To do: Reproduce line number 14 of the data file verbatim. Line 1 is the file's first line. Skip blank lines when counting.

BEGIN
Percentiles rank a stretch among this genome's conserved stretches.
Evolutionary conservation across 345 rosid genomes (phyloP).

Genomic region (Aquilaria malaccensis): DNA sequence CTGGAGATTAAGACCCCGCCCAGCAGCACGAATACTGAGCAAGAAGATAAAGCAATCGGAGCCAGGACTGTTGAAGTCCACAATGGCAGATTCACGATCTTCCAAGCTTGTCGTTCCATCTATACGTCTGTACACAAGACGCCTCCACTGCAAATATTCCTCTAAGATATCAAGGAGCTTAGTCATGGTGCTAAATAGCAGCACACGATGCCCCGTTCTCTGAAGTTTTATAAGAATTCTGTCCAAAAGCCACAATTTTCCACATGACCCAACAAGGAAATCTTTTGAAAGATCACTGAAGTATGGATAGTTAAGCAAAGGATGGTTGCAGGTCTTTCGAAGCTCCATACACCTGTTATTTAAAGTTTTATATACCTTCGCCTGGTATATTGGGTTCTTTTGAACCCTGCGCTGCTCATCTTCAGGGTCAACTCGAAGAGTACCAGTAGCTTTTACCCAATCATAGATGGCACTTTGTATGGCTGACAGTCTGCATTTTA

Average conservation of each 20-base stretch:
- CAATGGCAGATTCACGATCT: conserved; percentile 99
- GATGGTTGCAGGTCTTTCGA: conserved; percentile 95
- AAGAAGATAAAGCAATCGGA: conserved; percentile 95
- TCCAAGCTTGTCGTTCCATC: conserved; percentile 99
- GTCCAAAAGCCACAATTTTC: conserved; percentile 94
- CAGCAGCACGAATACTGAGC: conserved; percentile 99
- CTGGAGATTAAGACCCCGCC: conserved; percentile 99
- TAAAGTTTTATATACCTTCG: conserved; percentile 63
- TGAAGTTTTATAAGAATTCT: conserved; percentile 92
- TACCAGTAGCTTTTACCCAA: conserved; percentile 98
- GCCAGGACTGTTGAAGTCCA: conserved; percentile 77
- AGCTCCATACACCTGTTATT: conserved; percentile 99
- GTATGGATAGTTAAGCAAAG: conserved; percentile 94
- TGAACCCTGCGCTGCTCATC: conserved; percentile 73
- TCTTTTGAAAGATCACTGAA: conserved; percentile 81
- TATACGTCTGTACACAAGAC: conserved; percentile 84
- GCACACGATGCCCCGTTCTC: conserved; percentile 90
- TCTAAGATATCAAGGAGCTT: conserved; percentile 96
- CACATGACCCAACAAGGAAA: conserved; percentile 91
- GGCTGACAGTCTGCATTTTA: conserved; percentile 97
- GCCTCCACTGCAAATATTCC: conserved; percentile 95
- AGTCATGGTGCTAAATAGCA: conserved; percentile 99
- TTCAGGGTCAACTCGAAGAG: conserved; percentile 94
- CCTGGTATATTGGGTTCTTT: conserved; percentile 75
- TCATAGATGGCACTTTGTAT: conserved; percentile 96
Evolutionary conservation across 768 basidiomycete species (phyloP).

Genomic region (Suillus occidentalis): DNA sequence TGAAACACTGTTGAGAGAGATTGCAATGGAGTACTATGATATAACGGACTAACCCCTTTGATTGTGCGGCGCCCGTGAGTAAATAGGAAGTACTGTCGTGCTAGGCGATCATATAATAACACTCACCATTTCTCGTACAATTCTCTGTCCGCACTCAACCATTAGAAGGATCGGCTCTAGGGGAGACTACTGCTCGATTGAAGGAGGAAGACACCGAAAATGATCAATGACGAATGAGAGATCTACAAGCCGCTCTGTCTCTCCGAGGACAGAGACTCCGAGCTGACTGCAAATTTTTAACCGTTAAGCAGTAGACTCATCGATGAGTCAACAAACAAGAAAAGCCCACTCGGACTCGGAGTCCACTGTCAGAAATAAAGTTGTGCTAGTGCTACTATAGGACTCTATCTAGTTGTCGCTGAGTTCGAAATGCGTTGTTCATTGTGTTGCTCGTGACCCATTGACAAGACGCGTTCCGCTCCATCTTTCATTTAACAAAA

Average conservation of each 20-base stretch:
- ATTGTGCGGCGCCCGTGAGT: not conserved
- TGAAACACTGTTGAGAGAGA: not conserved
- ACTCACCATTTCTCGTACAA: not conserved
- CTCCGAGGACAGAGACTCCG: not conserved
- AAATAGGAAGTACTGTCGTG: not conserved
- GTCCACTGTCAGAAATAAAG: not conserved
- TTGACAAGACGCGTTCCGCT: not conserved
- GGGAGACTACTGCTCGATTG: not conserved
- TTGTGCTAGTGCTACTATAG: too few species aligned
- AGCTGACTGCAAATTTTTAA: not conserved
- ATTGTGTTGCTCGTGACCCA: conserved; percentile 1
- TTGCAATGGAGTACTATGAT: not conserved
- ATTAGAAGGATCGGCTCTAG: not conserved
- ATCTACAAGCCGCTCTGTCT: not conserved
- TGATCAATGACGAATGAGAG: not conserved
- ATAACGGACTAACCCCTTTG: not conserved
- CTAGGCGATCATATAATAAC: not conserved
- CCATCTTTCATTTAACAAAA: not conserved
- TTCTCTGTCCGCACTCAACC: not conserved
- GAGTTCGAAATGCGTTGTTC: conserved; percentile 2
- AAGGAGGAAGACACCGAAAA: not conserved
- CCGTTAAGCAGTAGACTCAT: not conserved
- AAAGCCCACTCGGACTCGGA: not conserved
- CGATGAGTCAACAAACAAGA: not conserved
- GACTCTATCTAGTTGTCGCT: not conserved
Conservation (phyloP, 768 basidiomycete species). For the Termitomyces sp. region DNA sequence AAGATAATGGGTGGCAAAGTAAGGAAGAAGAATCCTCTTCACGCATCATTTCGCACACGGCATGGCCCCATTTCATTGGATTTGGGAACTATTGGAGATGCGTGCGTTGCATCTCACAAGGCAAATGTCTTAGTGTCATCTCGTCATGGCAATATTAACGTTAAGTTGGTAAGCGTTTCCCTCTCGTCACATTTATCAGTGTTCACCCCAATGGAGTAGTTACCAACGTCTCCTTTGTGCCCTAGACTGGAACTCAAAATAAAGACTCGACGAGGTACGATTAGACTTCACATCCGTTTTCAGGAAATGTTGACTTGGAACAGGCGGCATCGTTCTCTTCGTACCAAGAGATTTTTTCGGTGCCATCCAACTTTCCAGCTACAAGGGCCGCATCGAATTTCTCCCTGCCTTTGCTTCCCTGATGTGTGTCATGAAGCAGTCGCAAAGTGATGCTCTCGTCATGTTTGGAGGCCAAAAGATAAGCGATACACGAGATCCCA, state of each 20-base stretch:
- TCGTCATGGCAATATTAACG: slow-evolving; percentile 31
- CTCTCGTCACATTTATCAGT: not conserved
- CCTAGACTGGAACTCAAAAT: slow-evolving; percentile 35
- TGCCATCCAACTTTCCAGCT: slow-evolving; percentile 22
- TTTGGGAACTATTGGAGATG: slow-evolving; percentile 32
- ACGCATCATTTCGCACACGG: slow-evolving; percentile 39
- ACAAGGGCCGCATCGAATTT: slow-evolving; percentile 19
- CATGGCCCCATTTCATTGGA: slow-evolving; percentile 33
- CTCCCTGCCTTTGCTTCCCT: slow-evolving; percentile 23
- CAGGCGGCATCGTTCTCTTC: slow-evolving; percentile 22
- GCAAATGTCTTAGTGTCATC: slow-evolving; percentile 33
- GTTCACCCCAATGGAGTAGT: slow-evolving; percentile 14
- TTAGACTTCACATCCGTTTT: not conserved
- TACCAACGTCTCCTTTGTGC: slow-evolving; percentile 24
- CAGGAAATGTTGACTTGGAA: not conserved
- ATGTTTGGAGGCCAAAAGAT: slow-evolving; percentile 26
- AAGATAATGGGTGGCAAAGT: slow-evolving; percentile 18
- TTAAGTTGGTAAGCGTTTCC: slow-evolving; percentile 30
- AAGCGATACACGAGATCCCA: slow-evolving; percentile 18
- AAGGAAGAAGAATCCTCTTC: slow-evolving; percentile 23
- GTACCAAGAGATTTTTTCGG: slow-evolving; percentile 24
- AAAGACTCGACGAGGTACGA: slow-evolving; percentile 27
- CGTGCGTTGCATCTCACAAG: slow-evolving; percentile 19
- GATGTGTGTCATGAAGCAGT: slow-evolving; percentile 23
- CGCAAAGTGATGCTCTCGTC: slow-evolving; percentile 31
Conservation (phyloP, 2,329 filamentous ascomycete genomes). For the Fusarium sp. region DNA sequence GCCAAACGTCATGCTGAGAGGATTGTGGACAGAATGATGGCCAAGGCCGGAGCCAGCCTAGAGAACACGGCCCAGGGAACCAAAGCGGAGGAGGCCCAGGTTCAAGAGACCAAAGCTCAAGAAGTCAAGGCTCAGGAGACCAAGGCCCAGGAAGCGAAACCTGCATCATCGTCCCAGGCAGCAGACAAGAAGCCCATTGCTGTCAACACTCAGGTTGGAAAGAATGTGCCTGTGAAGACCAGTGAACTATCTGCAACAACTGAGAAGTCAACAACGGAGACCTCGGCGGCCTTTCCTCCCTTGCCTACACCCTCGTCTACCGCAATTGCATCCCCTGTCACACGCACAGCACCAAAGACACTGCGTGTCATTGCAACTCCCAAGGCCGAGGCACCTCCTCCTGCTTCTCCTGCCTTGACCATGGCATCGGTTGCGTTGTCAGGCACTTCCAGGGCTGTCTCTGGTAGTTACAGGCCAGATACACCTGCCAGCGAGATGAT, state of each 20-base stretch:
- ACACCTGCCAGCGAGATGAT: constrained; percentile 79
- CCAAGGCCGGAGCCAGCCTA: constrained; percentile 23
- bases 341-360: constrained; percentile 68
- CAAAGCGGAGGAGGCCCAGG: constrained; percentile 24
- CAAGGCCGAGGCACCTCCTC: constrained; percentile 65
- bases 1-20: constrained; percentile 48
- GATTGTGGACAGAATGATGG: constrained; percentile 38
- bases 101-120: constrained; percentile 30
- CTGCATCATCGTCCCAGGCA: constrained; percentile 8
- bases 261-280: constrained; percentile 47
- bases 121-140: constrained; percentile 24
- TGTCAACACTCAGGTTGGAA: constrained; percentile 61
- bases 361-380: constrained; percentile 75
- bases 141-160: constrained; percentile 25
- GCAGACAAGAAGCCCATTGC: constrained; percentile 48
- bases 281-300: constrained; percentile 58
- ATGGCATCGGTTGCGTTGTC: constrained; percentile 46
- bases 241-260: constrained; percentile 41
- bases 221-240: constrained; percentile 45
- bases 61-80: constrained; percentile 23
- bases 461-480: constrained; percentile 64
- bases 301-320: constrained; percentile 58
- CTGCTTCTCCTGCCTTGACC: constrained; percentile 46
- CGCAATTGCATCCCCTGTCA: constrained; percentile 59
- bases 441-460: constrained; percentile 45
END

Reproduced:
- TACCAGTAGCTTTTACCCAA: conserved; percentile 98